Europe's forgotten refugee crisis

Bulletin article
24 May 2017

The EU is far from having solved the problems that led to the refugee crisis. It needs to make its asylum system work and do more to send irregular migrants back.

In 2015 and 2016, the refugee crisis and the closure of borders within the Schengen passport-free zone dominated European headlines and even threatened to topple Angela Merkel. After the UK decided to leave the EU and Donald Trump unexpectedly won the US presidential election, attention shifted to other issues. But has Europe at last managed to sort out the refugee crisis? Or have we simply forgotten about it?

Official figures seem to suggest that the EU is getting on top of the situation: in March 2016, 36,675 irregular migrants came to the EU by sea; in the same month of 2017, only 13,378 people attempted the crossing. First-time asylum applications have decreased sharply in some member-states, including Austria, Belgium or Sweden.

But a closer look at migration numbers tells a different story. As of May 2017, almost 50,000 asylum seekers remain stranded in Greece’s refugee camps. While total sea arrivals in the EU have decreased, more migrants than a year ago are trying to reach Italy by crossing the sea from Libya. EU member-states have only relocated 11.5 per cent of the 160,000 asylum seekers they promised to take from Italy and Greece in May 2015. Europeans may no longer wake up every morning to breaking news of Europe’s unsolved refugee crisis, but nobody should be under the illusion that the problems of the last two years have vanished.

EU officials are working on two issues in particular. The first is the EU’s asylum and refugee scheme (the ‘Dublin system’), which the EU has been trying to fix almost since the scheme’s inception. Its main principle is that the country that an asylum-seeker arrives in first is responsible for processing the application for refuge. Such an arrangement was always bound to create problems. Almost from the beginning, southern European countries complained that they could not cope, while their Western and Northern European counterparts fretted that the lack of proper infrastructure at Europe’s southern borders left them carrying most of the responsibility for welcoming and integrating refugees. The accession of 12 new member-states with little experience of handling non-European refugees, and the fallout of the Syrian and Libyan wars, have made matters worse.

The EU must reform its asylum system to secure the long-term future of the Schengen agreement. And the EU should try to find a solution which works for all its member-states. For example, it could try to maintain the principle of asylum in country of first entry insofar as numbers remain reasonable for countries to manage. If they do not, then a system of quotas – distributing refugees amongst member-states according to a pre-established formula – could be activated. To convince those countries who are more reluctant to take refugees in, these quotas could be complemented by a ‘buy-out’ scheme: all member-states would have to take in a minimum number of refugees; countries that did not wish to accept more than this minimum could then contribute, in kind or in cash, to the implementation of the EU’s asylum and migration policies (by, for example, sending case officers to refugee processing centres in Greece).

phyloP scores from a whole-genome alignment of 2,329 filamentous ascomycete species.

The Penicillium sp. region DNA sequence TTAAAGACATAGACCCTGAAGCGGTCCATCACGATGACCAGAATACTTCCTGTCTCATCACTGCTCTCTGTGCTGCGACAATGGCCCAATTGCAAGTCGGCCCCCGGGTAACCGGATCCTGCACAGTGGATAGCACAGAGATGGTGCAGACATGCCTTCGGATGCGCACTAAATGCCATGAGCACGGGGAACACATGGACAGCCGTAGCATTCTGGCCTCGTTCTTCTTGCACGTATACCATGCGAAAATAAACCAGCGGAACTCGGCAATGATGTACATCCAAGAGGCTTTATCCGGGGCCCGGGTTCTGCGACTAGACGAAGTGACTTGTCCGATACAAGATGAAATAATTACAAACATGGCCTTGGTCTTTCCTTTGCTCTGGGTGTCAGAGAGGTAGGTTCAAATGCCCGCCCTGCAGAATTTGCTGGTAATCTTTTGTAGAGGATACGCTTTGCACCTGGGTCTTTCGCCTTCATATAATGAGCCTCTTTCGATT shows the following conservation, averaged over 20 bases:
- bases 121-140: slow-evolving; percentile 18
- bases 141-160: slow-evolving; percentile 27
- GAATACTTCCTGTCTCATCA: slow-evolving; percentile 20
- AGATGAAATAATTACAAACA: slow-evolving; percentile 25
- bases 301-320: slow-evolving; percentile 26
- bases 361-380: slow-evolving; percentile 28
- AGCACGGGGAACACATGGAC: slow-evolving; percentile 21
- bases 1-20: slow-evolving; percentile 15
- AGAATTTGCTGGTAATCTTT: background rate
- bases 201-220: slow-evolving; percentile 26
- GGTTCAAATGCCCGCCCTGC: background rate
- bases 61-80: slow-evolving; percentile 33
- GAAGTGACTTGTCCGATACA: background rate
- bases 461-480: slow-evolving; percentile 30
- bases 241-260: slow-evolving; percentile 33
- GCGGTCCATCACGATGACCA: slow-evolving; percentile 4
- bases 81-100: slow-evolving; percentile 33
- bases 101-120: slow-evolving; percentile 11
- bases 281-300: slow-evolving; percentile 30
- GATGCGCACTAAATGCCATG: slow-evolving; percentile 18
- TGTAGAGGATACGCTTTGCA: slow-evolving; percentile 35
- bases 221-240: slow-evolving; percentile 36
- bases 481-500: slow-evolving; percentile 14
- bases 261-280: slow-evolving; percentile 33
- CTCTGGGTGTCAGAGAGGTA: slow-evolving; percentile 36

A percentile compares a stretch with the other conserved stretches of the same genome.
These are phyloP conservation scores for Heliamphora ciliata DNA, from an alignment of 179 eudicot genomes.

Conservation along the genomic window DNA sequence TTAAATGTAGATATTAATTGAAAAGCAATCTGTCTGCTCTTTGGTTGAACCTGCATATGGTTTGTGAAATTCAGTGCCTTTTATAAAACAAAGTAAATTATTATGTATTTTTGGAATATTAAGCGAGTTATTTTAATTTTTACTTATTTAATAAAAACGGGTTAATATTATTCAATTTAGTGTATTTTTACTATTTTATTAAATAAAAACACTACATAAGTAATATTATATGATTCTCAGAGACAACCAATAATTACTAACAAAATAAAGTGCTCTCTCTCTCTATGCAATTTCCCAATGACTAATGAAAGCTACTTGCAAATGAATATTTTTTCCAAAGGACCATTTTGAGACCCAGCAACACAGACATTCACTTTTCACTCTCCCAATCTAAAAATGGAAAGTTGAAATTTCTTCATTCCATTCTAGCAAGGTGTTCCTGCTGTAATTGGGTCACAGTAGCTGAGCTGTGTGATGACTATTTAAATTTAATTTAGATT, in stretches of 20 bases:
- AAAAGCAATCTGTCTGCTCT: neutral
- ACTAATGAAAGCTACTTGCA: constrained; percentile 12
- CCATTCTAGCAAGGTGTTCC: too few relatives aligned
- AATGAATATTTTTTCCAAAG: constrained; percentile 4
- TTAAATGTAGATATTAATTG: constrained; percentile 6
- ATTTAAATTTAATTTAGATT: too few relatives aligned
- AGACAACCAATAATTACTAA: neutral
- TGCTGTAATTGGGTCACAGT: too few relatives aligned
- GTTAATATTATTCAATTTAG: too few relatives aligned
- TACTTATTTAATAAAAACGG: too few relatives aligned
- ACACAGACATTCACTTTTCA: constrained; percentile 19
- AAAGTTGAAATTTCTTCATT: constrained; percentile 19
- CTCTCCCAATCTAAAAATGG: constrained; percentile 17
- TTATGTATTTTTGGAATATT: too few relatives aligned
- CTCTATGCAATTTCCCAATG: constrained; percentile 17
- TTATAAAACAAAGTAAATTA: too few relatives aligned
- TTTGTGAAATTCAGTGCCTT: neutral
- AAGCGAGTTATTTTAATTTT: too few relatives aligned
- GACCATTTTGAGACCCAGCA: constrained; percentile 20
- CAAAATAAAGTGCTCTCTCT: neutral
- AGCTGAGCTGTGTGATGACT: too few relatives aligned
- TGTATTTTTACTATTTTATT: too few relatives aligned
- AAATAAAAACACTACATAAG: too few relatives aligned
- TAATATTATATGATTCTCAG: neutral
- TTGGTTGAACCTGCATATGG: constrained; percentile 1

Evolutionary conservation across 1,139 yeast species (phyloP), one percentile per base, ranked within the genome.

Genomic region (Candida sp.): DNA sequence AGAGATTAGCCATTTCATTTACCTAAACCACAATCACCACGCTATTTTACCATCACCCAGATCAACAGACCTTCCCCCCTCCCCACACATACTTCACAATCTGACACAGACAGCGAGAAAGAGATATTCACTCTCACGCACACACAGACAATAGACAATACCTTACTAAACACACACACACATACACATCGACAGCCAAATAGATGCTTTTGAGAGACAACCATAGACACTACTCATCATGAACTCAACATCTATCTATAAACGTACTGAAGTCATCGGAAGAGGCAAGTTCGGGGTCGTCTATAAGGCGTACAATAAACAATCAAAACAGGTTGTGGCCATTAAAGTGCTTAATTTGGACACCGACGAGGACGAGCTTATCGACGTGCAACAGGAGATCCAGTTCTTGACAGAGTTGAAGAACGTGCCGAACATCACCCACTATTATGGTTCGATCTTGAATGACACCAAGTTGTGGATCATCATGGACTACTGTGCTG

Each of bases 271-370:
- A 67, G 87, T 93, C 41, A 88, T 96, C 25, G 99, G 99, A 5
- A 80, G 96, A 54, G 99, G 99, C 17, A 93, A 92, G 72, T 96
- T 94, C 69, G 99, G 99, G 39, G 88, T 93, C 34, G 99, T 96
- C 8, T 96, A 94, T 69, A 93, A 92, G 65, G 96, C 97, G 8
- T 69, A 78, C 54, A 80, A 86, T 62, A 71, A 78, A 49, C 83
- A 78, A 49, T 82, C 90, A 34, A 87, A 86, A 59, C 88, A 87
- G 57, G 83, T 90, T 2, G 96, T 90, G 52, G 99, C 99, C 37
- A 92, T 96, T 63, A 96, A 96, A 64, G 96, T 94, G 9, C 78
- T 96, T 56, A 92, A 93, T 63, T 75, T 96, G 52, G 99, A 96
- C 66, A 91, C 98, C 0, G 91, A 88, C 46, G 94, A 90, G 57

The second issue keeping officials busy is the return of rejected asylum seekers and irregular migrants, which is the most difficult part of any migration policy. Sending irregular migrants back to their countries of origin is, however, essential for making asylum policies work: if there is a clear distinction between those who are allowed to stay and who are not, it is easier for governments to take in those in need of protection.

But returns are complicated by several factors. First, it is often difficult to verify an irregular migrant’s country of origin. A wide diplomatic network, which smaller member-states often lack, is crucial for this, as it can help in liaising with national authorities. Second, countries are often reluctant to remove irregular migrants from their territory, as this may have to be done by force, and migrants might sue governments in the courts. Third, to send someone back, EU governments need the agreement of the migrant’s country of origin or transit, which is often not easy to obtain. The EU has been hesitant to negotiate return agreements alongside trade or development deals, in part because such conditionality may hamper economic growth and co-operation, and in part because some member-states have historic and commercial ties with sending or transit countries – such as France’s with many West African countries. But if Europe wants to have an effective asylum policy in place, it will need to be less shy in convincing third countries to take back their own nationals, in exchange for development aid or trade deals.

EU institutions are by design much better at slow-moving and highly technical issues than at solving acute crises. In the past two years they have shown a capacity to organise themselves at short notice to deal with the refugee crisis. But the EU has still much more to do if it wants to avoid a collapse of the Schengen area the next time a crisis hits.

Camino Mortera-Martinez is a research fellow and Brussels representative of the Centre for European Reform.